Looking twice at the history of science

Wednesday, November 14, 2012

Different kinds of Whig history are wrong (or right) for different kinds of reasons

Which planks of the
Whig platform are rotten, and why?
There has been some noise in the blogosphere lately about "Whiggism," a term of abuse often used by historians of science against popular, old-fashioned or journalistic histories of science. Commentators agree that the term is confusingly vague, and that it is important to untangle its different meanings in order to say which forms of Whiggism are harmful and which just appear so. But I've not seen a systematic effort to distinguish the various forms and to say which ones are objectionable and why. This post separates eight strands of Whig history, with this result: not only are there different forms of Whiggism, some objectionable and some not, but those that are objectionable are objectionable for different reasons. It is important to separate the good reasons from the debatable ones, so that we can focus our debates on the latter and not waste time and righteousness on the former. Expand post.


  1. Ernst Mayr (1990) also defended himself against the accusation. Journal of the history of ideas 51(2): 301-309 []

    1. Thanks for reminding me of Mayr's work on this topic. Having read over the article again just now, I see that Mayr was trying to do there what I tried to do in this post, ie. to distinguish different strands of whiggism in order to say which are illegitimate and which merely appear so.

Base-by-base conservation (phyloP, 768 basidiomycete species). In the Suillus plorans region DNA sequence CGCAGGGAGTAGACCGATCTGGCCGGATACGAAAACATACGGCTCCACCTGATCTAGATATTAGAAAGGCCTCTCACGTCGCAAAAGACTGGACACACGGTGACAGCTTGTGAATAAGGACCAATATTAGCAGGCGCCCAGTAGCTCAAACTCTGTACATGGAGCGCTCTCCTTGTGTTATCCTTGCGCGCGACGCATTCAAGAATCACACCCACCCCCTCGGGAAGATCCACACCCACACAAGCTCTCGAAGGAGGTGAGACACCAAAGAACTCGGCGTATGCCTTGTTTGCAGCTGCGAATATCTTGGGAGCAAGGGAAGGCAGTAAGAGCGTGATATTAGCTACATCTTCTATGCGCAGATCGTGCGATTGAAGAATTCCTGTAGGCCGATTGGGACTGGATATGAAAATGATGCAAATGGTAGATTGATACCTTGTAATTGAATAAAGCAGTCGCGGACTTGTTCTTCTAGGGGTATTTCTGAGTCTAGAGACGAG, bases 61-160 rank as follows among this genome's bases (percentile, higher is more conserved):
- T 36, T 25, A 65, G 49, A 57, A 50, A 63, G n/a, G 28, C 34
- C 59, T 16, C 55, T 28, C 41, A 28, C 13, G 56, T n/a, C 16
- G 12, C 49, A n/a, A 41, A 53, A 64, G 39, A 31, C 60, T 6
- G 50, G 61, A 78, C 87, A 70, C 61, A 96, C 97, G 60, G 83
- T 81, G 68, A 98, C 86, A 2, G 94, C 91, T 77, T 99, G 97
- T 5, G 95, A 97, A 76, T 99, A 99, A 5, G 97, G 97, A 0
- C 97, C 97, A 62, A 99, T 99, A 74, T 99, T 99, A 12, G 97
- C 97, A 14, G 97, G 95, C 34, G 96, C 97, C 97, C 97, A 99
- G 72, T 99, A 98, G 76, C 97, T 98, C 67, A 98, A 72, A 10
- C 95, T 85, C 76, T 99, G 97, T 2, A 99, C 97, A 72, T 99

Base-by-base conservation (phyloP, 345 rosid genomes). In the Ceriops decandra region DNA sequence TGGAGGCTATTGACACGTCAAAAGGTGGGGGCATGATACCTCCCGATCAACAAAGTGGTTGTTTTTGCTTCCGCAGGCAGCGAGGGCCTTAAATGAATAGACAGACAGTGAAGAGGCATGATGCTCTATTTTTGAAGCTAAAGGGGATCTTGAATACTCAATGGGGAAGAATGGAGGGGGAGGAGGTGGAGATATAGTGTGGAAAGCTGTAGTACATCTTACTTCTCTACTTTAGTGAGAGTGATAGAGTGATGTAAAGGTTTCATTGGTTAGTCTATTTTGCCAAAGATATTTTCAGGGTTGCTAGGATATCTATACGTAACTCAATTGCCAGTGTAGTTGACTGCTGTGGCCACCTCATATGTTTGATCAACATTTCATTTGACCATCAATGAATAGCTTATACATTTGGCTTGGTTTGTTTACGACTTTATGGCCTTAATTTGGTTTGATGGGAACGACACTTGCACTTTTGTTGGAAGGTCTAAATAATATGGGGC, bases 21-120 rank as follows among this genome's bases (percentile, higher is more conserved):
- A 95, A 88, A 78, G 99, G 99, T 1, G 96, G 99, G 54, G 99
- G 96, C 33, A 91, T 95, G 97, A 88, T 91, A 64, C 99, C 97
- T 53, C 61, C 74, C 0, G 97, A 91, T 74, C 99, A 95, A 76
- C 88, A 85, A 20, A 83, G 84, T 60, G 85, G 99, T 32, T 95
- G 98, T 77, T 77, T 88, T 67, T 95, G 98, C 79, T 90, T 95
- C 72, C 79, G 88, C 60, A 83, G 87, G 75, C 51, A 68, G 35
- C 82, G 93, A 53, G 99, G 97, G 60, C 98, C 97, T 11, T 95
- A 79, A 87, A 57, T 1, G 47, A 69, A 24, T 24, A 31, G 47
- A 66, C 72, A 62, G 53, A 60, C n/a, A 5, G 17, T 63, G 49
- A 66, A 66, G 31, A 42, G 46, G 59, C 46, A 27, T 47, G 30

Mayr's idea of "developmental histories" is an interesting one. A developmental history is similar to what I called present-directed narratives, insofar as it describes the past in order to explain the emergence of present-day concepts and theories. But Mayr further specifies that developmental histories deliberately ignore the dead-ends and blind alleys of past science.

      At some point I'ld like to write a post on the scuffle between Mayr and the historian of biology Peter Bowler that took place in the 1980s. Bowler rejected developmental histories, apparently on the grounds that dead-ends and blind alleys can make major contributions to the present-day consensus--for example, by forcing the partisans of that consensus to clarify their ideas and arguments. In other words, Bowler's point is precisely that present-directed narratives need not be, and sometimes should not be, developmental narratives.